We are pleased to present two talks on September 16, 2011.


Time: 215pm-3pm, Friday, Sept 16, 2011
Place: Room 4102, CUNY Graduate Center, 365 Fifth Ave (34str&35str).
Title: Cross-Domain Bootstrapping for Named Entity Recognition

Speaker: Ang Sun (New York University)

We propose a general cross-domain bootstrapping algorithm for domain
adaptation in the task of named entity recognition. We first
generalize the lexical features of the source domain model with word
clusters generated from a joint corpus. We then select target domain
instances based on multiple criteria during the bootstrapping process.
Without using annotated data from the target domain and without
explicitly encoding any target-domain-specific knowledge, we were able
to improve the source model’s F-measure by 7 points on the target

Ang Sun is a PhD candidate in Computer Science at New York University,
working with Prof. Ralph Grishman. His work at NYU focuses on
combining semi-supervised learning and un-supervised learning for
relation extraction and named entity recognition. He received his MS
degree in Computer Science from NYU in 2010, and is expected to get
his PhD degree in May 2012.


Time: 3pm-345pm, Friday, Sept 16, 2011
Place: Room 4102, CUNY Graduate Center, 365 Fifth Ave (34str&35str).
Title: Syntactic Approach vs. Semantic Approach to Temporal Slot Filling

Speaker: Qi Li (City University of New York)

The goal of temporal slot filling task at NIST TAC Knowledge Base
Population track is to extract attributes and their temporal
boundaries for entities across a large scale of documents. There are
several challenges in this new task: (1) temporal information is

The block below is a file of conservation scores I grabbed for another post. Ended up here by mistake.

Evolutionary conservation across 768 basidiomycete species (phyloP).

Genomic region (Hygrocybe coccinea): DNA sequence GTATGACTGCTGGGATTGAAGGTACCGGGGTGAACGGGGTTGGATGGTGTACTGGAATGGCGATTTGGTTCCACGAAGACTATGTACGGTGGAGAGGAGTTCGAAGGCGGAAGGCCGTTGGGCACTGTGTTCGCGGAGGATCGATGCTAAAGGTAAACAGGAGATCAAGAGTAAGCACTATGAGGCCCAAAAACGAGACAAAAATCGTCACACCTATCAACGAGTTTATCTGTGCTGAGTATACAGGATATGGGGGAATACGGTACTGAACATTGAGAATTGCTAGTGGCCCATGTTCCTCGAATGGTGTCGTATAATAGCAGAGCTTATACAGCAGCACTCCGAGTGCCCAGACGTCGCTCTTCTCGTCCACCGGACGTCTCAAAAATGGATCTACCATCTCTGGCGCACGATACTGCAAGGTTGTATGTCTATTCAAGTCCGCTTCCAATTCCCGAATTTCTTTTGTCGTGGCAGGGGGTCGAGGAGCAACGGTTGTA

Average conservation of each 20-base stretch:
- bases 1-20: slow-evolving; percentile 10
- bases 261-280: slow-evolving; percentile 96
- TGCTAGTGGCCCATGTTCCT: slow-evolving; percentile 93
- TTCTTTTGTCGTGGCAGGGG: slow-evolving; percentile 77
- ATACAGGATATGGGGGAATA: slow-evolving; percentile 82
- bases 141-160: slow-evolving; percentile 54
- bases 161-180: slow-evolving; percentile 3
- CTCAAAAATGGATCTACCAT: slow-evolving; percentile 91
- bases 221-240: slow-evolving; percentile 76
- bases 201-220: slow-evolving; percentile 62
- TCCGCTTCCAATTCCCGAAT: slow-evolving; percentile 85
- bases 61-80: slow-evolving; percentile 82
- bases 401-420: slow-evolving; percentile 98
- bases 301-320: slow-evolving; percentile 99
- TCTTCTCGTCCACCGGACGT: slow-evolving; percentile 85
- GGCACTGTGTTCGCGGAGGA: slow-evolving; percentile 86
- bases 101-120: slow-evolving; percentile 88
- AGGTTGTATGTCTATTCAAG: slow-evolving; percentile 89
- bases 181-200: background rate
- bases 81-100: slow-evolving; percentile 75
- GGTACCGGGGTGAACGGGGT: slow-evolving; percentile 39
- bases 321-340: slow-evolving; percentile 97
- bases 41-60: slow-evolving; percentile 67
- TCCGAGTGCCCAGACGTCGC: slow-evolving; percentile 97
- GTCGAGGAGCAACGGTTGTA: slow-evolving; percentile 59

scattered from different documents; (2) Temporal information usually
includes a lot of uncertainty and vagueness; (3) Temporal expressions
may play ambiguous roles in the relation between an entity and its
attributes. This requires techniques such like cross-document entity
co-reference, temporal classification, and information aggregation to
reduce temporal uncertainty. In this talk, we will present and compare
various approaches that use deep dependency parsing based kernel
methods, semantic features and surface features based classification.
We will also present detailed analysis on the remaining errors and
point out the possible research directions for this new pilot study.
This is based on joint work with Javier Artiles, Taylor Cassidy,
Suzanne Tamang and Heng Ji.

Qi Li is a second year Ph.D. student in Computer Science department of
the Graduate Center, City University of New York, working with
Professor Heng Ji. His current research interests include temporal
information extraction (IE), global inference for IE and transfer